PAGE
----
About

I am Postdoctoral Fellow in the Mudd Center for Ethics at Washington and Lee University. I earned my Ph. D. in philosophy from Emory University in 2021. I work in the areas of nineteenth-century European philosophy and continental philosophy, and I am also interested in the philosophy of nature and the philosophy of art.

I was born in El Paso, Texas, but grew up across the border in Cd. Juarez, Mexico. After my family emigrated to the U.S. when I turned fifteen, I spent my early adult years in Denver. I take it that my interest in continental philosophy comes from my experience as a “border-town kid.” Growing up accustomed to the ambiguity of being from “neither here, nor there” resulted in being comfortable with and indeed appreciative of a philosophical style that emphasizes the haze and fuzziness of life. 

My research explores the lives of things. I know of my interest in things since my first semester of college. In fact, I think I can pinpoint the exact moment I came to realize this. On a cold January day in Denver, while helping my father remove the transmission of his Ford F-150, I remember thinking just how imposing such a greasy, massive, bulk of metal was. In some sense, things silently dictate our lives. We did, after all, spent a cold day outside, on the ground, playing entirely by its rules.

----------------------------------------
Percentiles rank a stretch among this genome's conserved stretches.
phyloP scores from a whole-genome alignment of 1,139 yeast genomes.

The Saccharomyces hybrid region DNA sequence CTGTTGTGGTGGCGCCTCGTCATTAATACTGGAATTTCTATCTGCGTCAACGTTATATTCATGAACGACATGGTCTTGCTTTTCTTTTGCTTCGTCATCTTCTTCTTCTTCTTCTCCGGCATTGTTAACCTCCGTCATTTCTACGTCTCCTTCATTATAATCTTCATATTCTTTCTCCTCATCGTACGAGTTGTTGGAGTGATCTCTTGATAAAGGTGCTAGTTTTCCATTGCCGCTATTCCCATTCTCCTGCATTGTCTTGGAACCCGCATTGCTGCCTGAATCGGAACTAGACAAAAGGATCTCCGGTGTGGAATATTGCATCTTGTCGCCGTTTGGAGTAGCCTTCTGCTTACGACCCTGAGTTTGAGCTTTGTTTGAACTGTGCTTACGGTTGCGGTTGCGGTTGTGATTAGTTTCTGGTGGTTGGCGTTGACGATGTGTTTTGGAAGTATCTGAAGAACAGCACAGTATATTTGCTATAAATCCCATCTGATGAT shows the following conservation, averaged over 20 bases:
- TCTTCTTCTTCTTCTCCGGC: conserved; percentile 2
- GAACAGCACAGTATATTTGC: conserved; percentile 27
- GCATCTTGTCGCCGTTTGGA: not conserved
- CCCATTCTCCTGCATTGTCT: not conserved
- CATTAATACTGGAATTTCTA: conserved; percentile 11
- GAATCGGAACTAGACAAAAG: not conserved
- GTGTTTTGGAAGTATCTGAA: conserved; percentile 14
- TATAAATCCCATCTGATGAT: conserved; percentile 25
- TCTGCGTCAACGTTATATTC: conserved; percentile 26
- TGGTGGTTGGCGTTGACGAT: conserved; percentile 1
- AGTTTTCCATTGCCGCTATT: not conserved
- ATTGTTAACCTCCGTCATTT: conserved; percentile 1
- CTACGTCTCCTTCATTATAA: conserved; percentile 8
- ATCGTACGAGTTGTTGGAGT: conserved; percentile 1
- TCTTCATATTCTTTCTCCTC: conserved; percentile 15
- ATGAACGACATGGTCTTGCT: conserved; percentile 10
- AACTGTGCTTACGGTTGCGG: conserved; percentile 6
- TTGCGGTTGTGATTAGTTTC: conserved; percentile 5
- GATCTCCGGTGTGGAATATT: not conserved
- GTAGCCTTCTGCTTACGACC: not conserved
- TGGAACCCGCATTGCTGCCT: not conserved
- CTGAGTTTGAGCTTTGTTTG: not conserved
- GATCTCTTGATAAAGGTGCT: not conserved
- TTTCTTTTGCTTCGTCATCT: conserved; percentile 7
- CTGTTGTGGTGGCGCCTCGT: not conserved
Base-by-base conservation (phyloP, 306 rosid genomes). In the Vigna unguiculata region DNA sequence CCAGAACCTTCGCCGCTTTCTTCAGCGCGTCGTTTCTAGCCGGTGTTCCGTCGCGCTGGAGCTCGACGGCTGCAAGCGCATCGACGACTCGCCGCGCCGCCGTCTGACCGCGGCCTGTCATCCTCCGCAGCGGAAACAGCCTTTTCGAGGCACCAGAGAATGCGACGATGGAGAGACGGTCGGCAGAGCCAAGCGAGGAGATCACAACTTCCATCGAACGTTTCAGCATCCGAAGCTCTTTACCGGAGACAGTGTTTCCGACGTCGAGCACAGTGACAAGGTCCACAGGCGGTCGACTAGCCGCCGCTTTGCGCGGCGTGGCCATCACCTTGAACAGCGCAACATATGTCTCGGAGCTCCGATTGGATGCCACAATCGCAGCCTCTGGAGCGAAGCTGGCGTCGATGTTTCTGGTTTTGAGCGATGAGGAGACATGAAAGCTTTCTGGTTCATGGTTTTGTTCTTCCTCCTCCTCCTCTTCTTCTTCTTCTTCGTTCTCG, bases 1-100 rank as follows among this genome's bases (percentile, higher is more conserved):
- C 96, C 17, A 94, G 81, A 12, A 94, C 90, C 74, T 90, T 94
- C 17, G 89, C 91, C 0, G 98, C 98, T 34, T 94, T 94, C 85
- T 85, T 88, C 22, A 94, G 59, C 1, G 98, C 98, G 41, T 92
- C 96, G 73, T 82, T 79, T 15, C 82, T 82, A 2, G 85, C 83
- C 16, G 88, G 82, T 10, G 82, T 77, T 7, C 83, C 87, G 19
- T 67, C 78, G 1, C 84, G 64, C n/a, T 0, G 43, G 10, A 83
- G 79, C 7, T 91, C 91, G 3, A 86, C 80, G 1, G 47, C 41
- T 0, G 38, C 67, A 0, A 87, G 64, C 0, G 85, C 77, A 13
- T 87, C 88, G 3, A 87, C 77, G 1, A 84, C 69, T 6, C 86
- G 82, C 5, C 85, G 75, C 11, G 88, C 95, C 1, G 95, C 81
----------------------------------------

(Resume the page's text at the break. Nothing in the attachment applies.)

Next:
At Emory, I built a foundation in the history of philosophy as well as contemporary areas of inquiry, such as critical theory, Heidegger, and French continental philosophy. My training has been interdisciplinary and intersectional thanks to the close affiliation between the Philosophy Department and other graduate programs, such as the Institute for the Liberal Arts, the Women, Gender, and Sexuality Studies Department, and the Comparative Literature Department. At W&L, I put this to practice by helping organize the Mudd Center’s interdisciplinary speaking series. I teach courses that complement the humanistic yearly theme of the Center’s speaking series.

Besides doing philosophy, I am currently listening to four great albums: Kishi Bashi’s Emigrant, Pomme’s Consolation, Nacho Vegas’ Mundos inmóviles derrumbándose, and Clara Luciani’s Coeur. Thank you for looking! You’ll find information here on my research and recent work and teaching. Feel free to write me at oquinonez@wlu.edu